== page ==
It's here! To view NRK's Saltstraumen live go >HERE<; if you have problems with that, go via the frontpage www.nrk.no. After broadcast, the 12 hour programme will available in segments here. Home of the world's strongest tidal maelstrom. Look for #nrksaltstraumen on social media.
The broadcast begins May 7th midday Norwegian time (11am BST, 6am eastern US, 3am western US) and continues live for 12 hours on NRK2.
Slow TV is just another way of telling a story on TV. A journey, theme or activity. The big story for Saltstraumen is the tide, from high tide, to low tide back to high tide. There will be lots of small stories which will be woven into that tapestry. Natural events, the wildlife (surface and sub-aquatic) and human interactions with the broadcast. Which stories will you observe or take away with you?
The show starts literally just before high tide at 12:12, at the midway point the low tide is at 18:32. By the next tide it will be dark, at 01:10 the next morning, so the transmission ends at midnight. If it's clear, there will be light until late as the sunsets at 22:20 local time - you can usually squeeze up to another hour after sunset for light for the naked eye when it's clear, so it should fit the broadcast just nicely. It's practically right on new moon, so there will be no moonlight rippling on the water.
WHAT WILL BE THE HIGHLIGHTS?
Expect to see nature in the spectacular - the spectacle of the sea, its motion, the dramatic backdrop of mountains.
Saltstraumen has a large bridge as a centrepiece, one assumes the public has access to this 'platform' as has been the case in previous broadcasts, if that's so expect waving, flags, banners and placards. It's a Saturday, so no one should be late for school, but you never know, there could be marriage proposals, water skiing borat or gorilla - random things which could never have been thought of in previous broadcasts. Expect the unexpected! One Norwegian paper refers to a beach where people run naked across it - jokingly one of the presenters has said he'll do it in his underwear!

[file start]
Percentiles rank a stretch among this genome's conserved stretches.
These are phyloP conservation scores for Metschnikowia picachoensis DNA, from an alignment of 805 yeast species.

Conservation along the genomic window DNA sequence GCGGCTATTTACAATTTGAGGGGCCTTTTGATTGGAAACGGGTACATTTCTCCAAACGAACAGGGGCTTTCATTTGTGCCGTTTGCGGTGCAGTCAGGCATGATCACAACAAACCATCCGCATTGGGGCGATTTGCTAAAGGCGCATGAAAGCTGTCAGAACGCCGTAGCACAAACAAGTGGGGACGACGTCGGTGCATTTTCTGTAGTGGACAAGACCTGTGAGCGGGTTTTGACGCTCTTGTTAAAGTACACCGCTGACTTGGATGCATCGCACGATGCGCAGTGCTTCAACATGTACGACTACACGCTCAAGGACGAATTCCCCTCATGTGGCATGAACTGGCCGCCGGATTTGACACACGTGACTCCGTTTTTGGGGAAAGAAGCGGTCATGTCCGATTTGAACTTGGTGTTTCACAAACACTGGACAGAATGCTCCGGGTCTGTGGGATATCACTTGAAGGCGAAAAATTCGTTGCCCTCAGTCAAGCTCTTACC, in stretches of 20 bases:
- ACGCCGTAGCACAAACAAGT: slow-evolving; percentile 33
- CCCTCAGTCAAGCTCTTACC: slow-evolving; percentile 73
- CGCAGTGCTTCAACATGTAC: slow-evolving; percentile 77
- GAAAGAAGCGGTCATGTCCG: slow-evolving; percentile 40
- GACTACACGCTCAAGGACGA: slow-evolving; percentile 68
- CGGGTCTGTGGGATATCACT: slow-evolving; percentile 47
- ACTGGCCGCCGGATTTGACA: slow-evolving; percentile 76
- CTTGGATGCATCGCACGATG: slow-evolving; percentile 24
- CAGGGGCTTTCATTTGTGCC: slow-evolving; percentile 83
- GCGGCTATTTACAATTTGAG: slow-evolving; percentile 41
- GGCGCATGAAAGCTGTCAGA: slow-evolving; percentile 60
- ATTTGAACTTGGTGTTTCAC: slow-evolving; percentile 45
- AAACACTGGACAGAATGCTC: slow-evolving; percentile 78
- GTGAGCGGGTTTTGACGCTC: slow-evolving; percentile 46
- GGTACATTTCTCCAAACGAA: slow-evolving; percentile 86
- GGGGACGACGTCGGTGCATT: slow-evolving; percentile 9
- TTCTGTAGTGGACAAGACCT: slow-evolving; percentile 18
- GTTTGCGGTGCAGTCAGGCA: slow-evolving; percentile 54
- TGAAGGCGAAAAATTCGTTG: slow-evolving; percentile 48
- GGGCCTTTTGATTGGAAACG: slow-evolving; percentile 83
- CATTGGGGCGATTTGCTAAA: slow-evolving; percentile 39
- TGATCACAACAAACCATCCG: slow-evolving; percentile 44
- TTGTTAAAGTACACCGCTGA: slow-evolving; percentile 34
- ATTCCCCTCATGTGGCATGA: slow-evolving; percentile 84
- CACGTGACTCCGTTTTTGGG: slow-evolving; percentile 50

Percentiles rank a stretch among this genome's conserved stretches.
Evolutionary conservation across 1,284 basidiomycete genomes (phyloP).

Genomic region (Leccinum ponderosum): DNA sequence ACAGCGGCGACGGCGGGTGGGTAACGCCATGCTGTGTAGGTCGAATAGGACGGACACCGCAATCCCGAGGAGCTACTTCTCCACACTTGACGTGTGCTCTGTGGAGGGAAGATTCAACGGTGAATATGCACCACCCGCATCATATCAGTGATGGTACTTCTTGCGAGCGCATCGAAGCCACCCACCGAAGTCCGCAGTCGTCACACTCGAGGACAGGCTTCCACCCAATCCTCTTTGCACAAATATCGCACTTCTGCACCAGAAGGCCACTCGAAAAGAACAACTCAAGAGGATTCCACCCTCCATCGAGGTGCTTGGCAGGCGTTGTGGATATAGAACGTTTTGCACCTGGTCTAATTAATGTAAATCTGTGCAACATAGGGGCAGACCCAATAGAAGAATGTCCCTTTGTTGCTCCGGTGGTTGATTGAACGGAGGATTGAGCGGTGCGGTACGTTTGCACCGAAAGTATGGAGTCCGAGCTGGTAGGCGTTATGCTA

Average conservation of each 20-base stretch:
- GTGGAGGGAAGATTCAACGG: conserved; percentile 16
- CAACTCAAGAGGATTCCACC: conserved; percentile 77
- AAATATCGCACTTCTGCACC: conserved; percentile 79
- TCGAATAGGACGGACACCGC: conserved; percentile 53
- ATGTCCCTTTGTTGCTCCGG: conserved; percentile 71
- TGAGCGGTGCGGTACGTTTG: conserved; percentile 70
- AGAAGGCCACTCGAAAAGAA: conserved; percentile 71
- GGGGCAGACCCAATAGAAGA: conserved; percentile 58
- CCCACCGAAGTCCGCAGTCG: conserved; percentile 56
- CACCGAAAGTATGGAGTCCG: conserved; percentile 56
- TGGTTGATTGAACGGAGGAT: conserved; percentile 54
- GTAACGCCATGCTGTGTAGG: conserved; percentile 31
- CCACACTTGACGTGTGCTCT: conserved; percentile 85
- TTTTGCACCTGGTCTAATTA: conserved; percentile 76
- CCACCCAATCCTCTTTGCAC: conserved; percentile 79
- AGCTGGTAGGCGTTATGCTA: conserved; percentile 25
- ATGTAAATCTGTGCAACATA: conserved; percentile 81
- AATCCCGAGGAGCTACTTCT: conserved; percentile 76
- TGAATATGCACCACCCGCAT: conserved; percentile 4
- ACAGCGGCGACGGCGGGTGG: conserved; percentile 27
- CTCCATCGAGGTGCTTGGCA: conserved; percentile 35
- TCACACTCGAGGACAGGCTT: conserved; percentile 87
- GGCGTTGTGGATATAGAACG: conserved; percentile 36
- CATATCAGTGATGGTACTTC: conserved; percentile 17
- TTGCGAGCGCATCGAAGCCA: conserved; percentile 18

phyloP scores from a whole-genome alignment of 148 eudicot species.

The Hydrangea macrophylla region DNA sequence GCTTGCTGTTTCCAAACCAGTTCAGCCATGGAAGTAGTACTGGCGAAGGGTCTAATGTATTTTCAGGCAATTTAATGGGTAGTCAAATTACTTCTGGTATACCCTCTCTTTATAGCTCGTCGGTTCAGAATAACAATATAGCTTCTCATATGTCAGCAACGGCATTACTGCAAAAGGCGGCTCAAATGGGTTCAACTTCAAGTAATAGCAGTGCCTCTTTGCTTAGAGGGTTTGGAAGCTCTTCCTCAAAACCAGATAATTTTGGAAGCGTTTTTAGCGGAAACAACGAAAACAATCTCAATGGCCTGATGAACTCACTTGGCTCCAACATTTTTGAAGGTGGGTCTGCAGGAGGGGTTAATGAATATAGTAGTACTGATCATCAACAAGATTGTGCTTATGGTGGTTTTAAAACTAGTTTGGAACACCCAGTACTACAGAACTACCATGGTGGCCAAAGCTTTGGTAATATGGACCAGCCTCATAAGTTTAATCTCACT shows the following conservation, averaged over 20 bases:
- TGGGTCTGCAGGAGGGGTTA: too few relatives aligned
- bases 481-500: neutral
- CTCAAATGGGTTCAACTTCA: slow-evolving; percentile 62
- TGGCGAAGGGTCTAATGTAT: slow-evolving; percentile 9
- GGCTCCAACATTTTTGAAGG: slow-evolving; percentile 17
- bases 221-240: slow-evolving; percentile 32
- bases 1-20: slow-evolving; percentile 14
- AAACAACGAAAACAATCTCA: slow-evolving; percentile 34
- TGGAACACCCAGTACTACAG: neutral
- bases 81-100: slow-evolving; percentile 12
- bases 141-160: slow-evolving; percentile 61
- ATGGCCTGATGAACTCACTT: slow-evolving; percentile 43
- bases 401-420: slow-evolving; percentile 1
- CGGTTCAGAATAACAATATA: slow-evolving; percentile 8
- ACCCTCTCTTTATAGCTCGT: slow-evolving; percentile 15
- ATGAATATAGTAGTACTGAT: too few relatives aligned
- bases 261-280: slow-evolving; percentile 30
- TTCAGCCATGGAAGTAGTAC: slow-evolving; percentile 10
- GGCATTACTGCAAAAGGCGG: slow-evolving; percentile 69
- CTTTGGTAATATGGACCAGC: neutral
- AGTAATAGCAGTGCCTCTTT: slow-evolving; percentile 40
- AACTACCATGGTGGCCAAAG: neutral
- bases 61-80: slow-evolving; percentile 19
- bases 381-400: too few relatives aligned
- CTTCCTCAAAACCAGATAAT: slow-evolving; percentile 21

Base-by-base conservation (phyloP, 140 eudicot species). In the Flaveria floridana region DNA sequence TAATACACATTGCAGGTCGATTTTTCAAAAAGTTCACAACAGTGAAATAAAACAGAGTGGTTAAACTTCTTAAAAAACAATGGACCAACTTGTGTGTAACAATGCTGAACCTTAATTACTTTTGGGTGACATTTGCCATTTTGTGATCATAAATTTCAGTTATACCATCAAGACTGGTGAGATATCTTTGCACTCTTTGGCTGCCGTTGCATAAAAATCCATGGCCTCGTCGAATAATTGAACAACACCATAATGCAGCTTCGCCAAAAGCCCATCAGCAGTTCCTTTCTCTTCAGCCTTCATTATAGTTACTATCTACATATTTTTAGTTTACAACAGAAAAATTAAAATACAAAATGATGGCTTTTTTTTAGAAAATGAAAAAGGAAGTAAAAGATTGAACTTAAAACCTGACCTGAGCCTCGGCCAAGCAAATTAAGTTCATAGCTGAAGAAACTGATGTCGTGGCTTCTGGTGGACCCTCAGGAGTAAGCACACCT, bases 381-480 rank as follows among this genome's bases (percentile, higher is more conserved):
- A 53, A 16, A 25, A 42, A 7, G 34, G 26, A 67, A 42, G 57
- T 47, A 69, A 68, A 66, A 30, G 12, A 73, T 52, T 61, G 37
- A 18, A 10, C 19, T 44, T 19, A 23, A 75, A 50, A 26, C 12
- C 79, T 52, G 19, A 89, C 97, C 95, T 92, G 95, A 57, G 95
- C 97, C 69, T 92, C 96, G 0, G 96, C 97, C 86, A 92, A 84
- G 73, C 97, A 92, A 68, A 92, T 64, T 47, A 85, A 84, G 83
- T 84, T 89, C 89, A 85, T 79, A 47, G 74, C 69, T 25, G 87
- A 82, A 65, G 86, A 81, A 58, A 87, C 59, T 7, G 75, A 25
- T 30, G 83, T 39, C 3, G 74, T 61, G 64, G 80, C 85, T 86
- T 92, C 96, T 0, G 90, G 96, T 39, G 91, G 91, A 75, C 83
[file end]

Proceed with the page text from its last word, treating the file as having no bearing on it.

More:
Subject to the tide's health and safety, expect boats - again with flags and waving.
Expect immersive long takes - shots with might bore or shock those used to quick paced image change of regular TV but end up giving other stories courtesy of the delayed gratification to take away and savour.
Expect immersive photography - quite literally. Mini submersibles to observe aquatic life and movements have been mentioned by producers in the run up to the broadcast.
Expect mini-stories - the forming and spinning of vortices in the water, behaviour of wildlife going undirected about their own activity, the movement of the sun and its interplay with landscape and landmarks.
If we're blessed with a clear day, we can expect the golden hour approaching sunset. From 9pm local time we could have the deepening colour tones of the sun's light quality, changing colour hues on the water and in the water.
After sunset (if it's clear) the deepening of twilight with crepuscular magic in the natural ambience. If someone could bring a few goats on to Saltstraumen Bridge, perhaps we could even get a troll to come out of its daytime den (cue Otto Jespersen to put in a cameo 'TROLL!';) ).
Expect a high quality broadcast with high definition images from a variety of cameras, onland, in the water, on the water and in the air, and expect to keep the TV on for longer than you'd planned if you haven't watched Slow TV live before.
Keep an eye on NRK Nordland's Instagram account, I'm sure they'll be putting up their own photos and re-posting others' related pictures. [Nearly two hours into the broadcast - there's been far more activity on Twitter].
MORE NORWEGIAN SLOW TV on the way for 2016!
There are another two Norwegian Slow TV projects around other themes through the summer months. Way way up north there will be birdwatching at Hornøya, very close to the Russian border, around midsummer. If you can't wait until then for a little Norwegian birdwatching, take a look at this project with a live camera on an Eagle's nest.
At the other end of the country, in July over a week there will be daily transmissions from a paddle steamer, Skibladner, from Lake Mjøsa (not far from Oslo Gardermoen airport).
More details to follow on those.
Have a look around The Slow TV Blog.
Slow Television - The Slow TV Blog